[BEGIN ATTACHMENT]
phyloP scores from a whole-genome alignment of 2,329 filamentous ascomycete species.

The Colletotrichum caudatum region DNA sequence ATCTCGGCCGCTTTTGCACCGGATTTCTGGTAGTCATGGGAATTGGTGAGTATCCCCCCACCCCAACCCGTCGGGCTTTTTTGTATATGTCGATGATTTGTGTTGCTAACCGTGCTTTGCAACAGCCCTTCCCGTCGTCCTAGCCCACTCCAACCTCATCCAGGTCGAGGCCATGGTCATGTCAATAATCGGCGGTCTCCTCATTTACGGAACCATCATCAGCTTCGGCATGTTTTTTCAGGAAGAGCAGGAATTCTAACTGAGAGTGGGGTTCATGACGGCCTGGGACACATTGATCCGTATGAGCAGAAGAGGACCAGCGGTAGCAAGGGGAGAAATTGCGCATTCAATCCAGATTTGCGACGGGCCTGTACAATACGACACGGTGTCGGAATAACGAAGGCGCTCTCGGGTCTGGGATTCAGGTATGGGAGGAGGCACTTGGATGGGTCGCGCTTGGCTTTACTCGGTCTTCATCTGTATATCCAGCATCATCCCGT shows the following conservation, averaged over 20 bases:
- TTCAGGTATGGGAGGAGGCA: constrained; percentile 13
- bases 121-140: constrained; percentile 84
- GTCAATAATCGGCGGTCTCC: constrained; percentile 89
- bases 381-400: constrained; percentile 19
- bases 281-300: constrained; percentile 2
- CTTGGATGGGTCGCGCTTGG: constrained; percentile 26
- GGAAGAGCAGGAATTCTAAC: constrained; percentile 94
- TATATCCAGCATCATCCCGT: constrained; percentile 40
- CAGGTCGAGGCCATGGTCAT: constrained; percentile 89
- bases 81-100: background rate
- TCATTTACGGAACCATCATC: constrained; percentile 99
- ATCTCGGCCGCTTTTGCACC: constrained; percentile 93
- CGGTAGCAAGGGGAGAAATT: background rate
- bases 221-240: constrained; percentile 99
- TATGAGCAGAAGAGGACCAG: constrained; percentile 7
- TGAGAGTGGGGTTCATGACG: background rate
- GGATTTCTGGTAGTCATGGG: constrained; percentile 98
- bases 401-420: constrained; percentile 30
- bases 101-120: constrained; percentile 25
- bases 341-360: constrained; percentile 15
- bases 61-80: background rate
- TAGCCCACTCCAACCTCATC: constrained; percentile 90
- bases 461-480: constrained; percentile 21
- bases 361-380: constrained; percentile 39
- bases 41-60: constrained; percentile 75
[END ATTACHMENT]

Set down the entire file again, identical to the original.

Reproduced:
phyloP scores from a whole-genome alignment of 2,329 filamentous ascomycete species.

The Colletotrichum caudatum region DNA sequence ATCTCGGCCGCTTTTGCACCGGATTTCTGGTAGTCATGGGAATTGGTGAGTATCCCCCCACCCCAACCCGTCGGGCTTTTTTGTATATGTCGATGATTTGTGTTGCTAACCGTGCTTTGCAACAGCCCTTCCCGTCGTCCTAGCCCACTCCAACCTCATCCAGGTCGAGGCCATGGTCATGTCAATAATCGGCGGTCTCCTCATTTACGGAACCATCATCAGCTTCGGCATGTTTTTTCAGGAAGAGCAGGAATTCTAACTGAGAGTGGGGTTCATGACGGCCTGGGACACATTGATCCGTATGAGCAGAAGAGGACCAGCGGTAGCAAGGGGAGAAATTGCGCATTCAATCCAGATTTGCGACGGGCCTGTACAATACGACACGGTGTCGGAATAACGAAGGCGCTCTCGGGTCTGGGATTCAGGTATGGGAGGAGGCACTTGGATGGGTCGCGCTTGGCTTTACTCGGTCTTCATCTGTATATCCAGCATCATCCCGT shows the following conservation, averaged over 20 bases:
- TTCAGGTATGGGAGGAGGCA: constrained; percentile 13
- bases 121-140: constrained; percentile 84
- GTCAATAATCGGCGGTCTCC: constrained; percentile 89
- bases 381-400: constrained; percentile 19
- bases 281-300: constrained; percentile 2
- CTTGGATGGGTCGCGCTTGG: constrained; percentile 26
- GGAAGAGCAGGAATTCTAAC: constrained; percentile 94
- TATATCCAGCATCATCCCGT: constrained; percentile 40
- CAGGTCGAGGCCATGGTCAT: constrained; percentile 89
- bases 81-100: background rate
- TCATTTACGGAACCATCATC: constrained; percentile 99
- ATCTCGGCCGCTTTTGCACC: constrained; percentile 93
- CGGTAGCAAGGGGAGAAATT: background rate
- bases 221-240: constrained; percentile 99
- TATGAGCAGAAGAGGACCAG: constrained; percentile 7
- TGAGAGTGGGGTTCATGACG: background rate
- GGATTTCTGGTAGTCATGGG: constrained; percentile 98
- bases 401-420: constrained; percentile 30
- bases 101-120: constrained; percentile 25
- bases 341-360: constrained; percentile 15
- bases 61-80: background rate
- TAGCCCACTCCAACCTCATC: constrained; percentile 90
- bases 461-480: constrained; percentile 21
- bases 361-380: constrained; percentile 39
- bases 41-60: constrained; percentile 75